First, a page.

Soil health data, tips go mobile

2015-03-11T22:00:00Z Soil health data, tips go mobileBy Amber Selman, Illinois Farmer Today Illinois Farmer Today

CHAMPAIGN — The NRCS has been working to preserve soil health for almost 80 years.

“It has been important to us since the dust bowl days,” says Paige Buck, Illinois NRCS state public affairs specialist.

The general public’s interest in ag practices, along with a decreasing number of farmers, has revived an interest in the importance of soil, she says.

“Some practices farmers are doing to help the soil, they have been doing for years, but some of the newer and bigger farms have just reintroduced these practices,” she says. “We need to baby the soil a bit more and not work it so hard.”

To help farmers, there are many online and mobile resources. The Soil Health Theater app was developed by the USDA and NRCS to compile video demonstrations on soil health featuring men and women who are farming with soil-health management systems.

“Most people don’t realize that just beneath our feet lies a diverse, complex, life-giving ecosystem that sustains our entire existence,” says Jason Weller, chief of the NRCS.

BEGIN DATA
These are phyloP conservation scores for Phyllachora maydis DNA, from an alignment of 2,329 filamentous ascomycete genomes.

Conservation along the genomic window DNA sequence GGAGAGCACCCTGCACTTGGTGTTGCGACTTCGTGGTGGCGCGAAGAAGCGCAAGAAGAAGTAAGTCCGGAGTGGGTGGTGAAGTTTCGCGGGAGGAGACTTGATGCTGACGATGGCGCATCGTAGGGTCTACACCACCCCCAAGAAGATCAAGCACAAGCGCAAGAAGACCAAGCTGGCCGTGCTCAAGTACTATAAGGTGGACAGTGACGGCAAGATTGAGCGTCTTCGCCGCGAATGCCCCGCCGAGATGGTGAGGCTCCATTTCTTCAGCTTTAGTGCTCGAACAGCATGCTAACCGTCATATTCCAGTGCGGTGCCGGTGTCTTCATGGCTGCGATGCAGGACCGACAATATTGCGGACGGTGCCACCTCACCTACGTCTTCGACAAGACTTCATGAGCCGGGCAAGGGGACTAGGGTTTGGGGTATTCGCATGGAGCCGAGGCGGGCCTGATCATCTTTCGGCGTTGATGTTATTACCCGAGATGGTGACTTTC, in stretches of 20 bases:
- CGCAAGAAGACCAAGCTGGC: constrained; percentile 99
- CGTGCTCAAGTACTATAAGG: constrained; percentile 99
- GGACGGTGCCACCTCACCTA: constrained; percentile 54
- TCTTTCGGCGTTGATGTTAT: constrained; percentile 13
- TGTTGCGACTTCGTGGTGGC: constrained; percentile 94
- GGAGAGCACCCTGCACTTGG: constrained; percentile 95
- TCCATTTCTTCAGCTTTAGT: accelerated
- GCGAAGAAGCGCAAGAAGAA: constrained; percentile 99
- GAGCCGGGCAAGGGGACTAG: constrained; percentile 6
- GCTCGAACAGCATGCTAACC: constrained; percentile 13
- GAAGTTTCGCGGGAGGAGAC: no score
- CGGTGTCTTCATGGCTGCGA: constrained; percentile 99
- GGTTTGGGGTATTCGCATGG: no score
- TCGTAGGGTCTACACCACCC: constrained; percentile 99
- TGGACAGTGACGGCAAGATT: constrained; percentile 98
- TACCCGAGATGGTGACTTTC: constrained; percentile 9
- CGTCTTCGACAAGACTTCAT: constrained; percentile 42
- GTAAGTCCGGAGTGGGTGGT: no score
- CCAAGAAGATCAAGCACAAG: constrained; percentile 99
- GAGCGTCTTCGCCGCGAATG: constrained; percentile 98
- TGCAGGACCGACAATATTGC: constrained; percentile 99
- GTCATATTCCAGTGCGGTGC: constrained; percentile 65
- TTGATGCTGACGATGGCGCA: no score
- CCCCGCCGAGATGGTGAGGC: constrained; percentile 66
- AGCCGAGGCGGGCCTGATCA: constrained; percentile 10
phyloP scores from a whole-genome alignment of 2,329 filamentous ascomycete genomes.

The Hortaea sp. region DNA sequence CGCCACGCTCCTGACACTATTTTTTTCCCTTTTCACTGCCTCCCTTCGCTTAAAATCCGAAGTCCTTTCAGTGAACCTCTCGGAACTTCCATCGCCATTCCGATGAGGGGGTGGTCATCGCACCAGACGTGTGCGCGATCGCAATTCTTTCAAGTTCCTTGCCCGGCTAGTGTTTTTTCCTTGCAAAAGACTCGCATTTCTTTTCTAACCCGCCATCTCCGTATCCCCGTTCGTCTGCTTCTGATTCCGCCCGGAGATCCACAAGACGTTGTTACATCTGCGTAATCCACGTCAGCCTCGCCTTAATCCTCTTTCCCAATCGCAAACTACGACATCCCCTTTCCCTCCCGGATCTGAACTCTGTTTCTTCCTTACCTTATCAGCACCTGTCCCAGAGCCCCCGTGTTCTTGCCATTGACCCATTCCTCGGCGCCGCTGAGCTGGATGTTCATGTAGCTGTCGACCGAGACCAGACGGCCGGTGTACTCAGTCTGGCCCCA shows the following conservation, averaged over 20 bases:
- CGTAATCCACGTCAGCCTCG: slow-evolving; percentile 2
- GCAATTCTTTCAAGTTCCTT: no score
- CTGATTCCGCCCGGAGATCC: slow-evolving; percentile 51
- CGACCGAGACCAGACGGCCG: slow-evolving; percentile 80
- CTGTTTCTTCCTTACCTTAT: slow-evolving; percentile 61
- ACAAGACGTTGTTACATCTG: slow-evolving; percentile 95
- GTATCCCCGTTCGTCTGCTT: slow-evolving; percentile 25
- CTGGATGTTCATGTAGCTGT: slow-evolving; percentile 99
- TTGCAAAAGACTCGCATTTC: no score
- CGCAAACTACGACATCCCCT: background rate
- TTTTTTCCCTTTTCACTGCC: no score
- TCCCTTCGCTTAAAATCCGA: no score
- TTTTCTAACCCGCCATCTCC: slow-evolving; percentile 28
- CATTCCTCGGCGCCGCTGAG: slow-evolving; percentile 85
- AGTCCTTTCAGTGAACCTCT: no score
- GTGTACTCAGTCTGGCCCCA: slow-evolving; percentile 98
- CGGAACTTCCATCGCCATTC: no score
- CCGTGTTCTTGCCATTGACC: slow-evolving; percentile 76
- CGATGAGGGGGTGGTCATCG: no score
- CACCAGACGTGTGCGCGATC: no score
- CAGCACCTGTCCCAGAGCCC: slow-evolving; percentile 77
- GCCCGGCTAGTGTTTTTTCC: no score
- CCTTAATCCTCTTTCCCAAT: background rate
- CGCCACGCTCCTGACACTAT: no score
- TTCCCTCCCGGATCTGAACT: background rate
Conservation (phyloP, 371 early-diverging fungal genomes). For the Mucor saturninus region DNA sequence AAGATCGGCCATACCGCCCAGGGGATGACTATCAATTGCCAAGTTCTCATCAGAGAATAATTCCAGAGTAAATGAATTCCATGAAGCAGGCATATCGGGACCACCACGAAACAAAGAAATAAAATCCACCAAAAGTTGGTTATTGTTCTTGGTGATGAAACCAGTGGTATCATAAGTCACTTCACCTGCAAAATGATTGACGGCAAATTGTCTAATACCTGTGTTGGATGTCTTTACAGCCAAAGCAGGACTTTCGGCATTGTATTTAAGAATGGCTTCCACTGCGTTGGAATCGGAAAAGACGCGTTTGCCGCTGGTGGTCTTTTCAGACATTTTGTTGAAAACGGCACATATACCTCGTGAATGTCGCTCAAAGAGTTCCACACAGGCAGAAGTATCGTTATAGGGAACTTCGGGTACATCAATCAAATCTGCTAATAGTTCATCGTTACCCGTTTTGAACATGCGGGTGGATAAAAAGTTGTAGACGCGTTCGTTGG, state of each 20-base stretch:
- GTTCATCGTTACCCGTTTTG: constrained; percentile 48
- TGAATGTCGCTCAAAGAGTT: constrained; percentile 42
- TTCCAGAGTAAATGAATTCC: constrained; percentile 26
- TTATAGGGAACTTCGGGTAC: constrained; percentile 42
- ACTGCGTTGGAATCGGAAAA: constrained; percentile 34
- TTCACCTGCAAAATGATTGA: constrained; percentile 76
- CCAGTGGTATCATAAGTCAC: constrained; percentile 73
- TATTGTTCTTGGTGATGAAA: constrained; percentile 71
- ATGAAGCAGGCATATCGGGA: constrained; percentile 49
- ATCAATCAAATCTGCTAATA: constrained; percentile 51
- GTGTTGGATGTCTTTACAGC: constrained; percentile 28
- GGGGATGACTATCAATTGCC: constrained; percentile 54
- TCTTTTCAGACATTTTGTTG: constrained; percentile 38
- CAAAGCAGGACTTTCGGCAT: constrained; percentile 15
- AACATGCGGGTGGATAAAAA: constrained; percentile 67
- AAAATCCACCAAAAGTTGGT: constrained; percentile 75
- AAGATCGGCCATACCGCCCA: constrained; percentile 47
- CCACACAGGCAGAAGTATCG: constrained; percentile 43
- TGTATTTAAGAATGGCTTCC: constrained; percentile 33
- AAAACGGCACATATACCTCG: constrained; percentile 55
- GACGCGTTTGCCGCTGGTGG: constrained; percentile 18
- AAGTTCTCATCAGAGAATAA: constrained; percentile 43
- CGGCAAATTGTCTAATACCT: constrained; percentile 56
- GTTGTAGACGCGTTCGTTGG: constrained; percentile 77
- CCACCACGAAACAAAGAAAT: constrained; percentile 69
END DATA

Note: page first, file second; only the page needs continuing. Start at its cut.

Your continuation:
“We are helping producers unlock the power of soil health as part of an important and very successful national campaign.”

THE WEBSITE (http://tinyurl.com/nsh4jz9) offers soil health lessons in minute-long video profiles of some of the nation’s farmers to find out how they are using soil-health management systems to make their farms more profitable.

Another mobile resource is the SoilWeb smartphone app.

“This app combines online survey information with GPS capabilities of smartphones,” explains Buck.

“The SoilWeb app is a portable version of the UC-Davis California Soil Resource Lab’s web-based soil survey data from NRCS.”

The app is particularly useful for those working out in a field, she says. Web Soil Survey (WSS), an online tool for accessing soils information, paved the way for this mobile app.

“WSS provides quick access to the most current data produced by the National Cooperative Soil Survey,” Buck says. “Until recently, a disadvantage of the web-based soil survey format was that it was limited to desktop computers with an internet connection.”

TO MAKE it more mobile, the SoilWeb app was created.

“It has been steady growth for soil health programs,” Buck says.

“Especially in the last five years, soil health has been at the top of our priority list because there are so many other industries besides ag that are seeing the need to be sustainable, and NRCS is working to get everyone on board.”

The many digital and online interfaces to help farmers “were needed and will be valued in the 21st century,” says Buck.

Copyright 2017 Illinois Farmer Today. All rights reserved. This material may not be published, broadcast, rewritten or redistributed.

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